Perfect moments, like jewels, come in settings of exquisite poignancy. They are the crowns making a good moment an immortal one. As Scotty and I wait quietly in the deer stand, I can feel such a perfect moment coming. “Do you know how to shoot open sights, Scotty?” I ask him, hoping he will say yes, and he does. “Here, give me your gun, and use this one.” I hand him Dad’s .30-.30, unloading his gun and standing it in a corner. A perfect moment requires the perfect weapon, after all.

Scotty is almost asleep when the moment arrives. I have to shake him awake. A hundred yards away, moving out of the woods between our field and DNR land, is an enormous buck, with twelve perfectly symmetrical points and a spread of what is easily more than thirty inches. He steps through the flowing crystal air, each footstep making a small noise in the brittle carpet of grey-brown grass. Each step, each breath, is an agonizing eternity, but the buck hasn’t spotted us.

My grandson is waiting for me to say something, so I nudge him in the back and whisper. “Get Ready.” He leans against the edge of the stand, aiming carefully, breathing slowly and deliberately. I realize he is afraid of my disapproval. He wants to do everything perfectly. He wants the moment to be perfect as much as I do, and I can almost feel his heart beat in time with mine and the prairie’s. The hammer is drawn back with its characteristic clicking noise, and Scott waits one breath, then two. The buck stops, swinging his head slowly from side to side, still oblivious.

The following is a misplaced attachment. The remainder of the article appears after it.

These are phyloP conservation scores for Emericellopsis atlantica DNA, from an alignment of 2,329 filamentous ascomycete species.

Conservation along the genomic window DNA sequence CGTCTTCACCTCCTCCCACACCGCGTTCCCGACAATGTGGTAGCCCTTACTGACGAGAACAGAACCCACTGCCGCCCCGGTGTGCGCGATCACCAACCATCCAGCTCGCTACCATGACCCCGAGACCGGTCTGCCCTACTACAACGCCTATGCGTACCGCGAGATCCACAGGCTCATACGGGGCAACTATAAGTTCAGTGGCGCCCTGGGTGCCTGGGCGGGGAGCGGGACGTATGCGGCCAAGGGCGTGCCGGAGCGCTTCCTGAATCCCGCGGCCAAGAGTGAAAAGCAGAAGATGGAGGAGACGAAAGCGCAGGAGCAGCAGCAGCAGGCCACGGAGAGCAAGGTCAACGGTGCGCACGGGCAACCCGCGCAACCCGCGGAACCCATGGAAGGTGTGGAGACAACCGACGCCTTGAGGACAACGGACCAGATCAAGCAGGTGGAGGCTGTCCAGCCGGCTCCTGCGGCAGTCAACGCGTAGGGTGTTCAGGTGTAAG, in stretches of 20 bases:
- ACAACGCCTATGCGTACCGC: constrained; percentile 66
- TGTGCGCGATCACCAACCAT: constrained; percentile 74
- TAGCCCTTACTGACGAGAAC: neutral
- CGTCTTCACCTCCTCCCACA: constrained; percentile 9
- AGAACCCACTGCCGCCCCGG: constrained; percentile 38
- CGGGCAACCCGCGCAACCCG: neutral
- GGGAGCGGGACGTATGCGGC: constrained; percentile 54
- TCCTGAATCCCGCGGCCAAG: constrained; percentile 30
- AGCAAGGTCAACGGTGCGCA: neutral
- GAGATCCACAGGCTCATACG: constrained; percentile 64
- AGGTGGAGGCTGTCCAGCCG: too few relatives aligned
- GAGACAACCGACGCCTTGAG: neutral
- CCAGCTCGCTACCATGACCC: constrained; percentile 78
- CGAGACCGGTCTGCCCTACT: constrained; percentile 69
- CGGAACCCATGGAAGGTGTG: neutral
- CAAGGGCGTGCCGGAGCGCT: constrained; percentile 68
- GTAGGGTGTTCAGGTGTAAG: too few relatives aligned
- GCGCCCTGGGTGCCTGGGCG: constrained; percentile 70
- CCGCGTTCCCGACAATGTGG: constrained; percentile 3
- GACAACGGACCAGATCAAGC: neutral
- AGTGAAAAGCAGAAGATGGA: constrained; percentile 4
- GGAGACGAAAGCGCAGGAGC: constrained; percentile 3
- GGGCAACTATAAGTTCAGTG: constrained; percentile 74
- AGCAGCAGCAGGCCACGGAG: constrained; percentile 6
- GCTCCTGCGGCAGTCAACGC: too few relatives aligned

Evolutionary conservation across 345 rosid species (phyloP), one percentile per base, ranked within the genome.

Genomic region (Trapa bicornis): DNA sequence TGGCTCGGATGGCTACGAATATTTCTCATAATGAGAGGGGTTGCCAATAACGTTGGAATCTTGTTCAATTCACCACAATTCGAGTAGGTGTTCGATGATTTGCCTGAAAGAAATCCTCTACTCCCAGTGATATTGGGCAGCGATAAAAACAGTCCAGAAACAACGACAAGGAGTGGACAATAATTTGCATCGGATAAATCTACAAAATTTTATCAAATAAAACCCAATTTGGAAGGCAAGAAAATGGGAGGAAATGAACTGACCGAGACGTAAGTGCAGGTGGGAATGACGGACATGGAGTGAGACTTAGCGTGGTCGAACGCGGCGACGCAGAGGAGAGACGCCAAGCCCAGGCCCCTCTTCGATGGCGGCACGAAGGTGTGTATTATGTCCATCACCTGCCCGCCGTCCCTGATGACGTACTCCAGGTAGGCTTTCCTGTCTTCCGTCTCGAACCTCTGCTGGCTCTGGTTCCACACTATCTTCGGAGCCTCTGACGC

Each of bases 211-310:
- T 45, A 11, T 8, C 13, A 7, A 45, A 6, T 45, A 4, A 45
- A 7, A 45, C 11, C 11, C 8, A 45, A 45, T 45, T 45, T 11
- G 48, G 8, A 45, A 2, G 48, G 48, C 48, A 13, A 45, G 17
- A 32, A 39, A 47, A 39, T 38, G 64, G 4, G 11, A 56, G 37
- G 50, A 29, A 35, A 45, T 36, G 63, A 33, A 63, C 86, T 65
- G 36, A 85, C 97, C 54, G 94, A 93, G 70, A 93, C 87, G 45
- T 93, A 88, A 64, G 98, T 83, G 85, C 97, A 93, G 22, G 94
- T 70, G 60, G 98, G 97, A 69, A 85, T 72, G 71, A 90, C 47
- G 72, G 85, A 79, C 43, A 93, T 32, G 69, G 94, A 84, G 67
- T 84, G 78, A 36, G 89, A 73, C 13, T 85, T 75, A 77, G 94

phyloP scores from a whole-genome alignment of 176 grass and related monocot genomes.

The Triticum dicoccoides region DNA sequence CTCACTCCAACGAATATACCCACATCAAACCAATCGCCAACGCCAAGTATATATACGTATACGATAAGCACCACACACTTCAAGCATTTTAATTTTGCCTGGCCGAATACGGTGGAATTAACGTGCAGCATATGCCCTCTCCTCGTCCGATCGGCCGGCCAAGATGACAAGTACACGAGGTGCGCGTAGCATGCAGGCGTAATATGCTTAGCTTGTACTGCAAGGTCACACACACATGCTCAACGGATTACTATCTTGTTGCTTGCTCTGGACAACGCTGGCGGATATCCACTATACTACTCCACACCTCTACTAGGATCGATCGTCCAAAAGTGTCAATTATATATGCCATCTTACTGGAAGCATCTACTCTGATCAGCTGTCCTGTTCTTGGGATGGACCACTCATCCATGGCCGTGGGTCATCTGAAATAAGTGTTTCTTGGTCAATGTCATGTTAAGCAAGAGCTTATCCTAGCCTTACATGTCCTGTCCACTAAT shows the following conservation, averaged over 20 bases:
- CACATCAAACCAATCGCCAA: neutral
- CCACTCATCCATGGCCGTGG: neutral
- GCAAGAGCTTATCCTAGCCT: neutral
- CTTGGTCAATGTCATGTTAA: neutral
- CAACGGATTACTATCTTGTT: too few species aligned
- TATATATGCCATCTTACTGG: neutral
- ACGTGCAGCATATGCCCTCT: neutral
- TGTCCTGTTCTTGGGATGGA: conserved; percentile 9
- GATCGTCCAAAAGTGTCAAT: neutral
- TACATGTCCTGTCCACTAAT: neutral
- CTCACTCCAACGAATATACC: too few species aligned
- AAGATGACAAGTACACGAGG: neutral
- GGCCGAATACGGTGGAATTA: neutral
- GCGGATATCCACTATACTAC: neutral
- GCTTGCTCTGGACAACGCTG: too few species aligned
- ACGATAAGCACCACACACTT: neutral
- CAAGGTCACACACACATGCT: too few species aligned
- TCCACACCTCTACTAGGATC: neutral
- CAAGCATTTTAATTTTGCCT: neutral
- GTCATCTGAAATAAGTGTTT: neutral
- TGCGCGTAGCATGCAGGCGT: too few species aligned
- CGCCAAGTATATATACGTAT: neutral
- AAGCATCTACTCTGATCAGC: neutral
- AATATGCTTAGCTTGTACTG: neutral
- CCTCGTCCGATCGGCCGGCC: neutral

One more breath. “Now,” I whisper urgently, when the buck is only thirty-five yards away. The gun roars and bucks, belching a spurt of flame and sending a faint puff of acrid smoke up into the crisp air. Scotty steps backward involuntarily, but I am there to steady him, even as he works the lever, chambering another shot instinctively in case it is needed. It takes one protracted second for the world to fall back into place and the echoes to fade. Below the stand, the buck is lying still in the grass. He is hit hard through the lungs, and even from here, we can see he has died almost instantly, a spray of hot blood staining his muzzle and forming a red halo on the dry grass in front of his head.

There is no hurry. We can sit for a few moments. Scotty tries to absorb it all. He has just realized the quintessential expression of his cultural heritage. The stories he tells his schoolmates won’t be about “almosts” anymore. I take the same moment, and sit on the stool with him on my lap. When we climb down from the stand, he is going to be too big to hold any longer.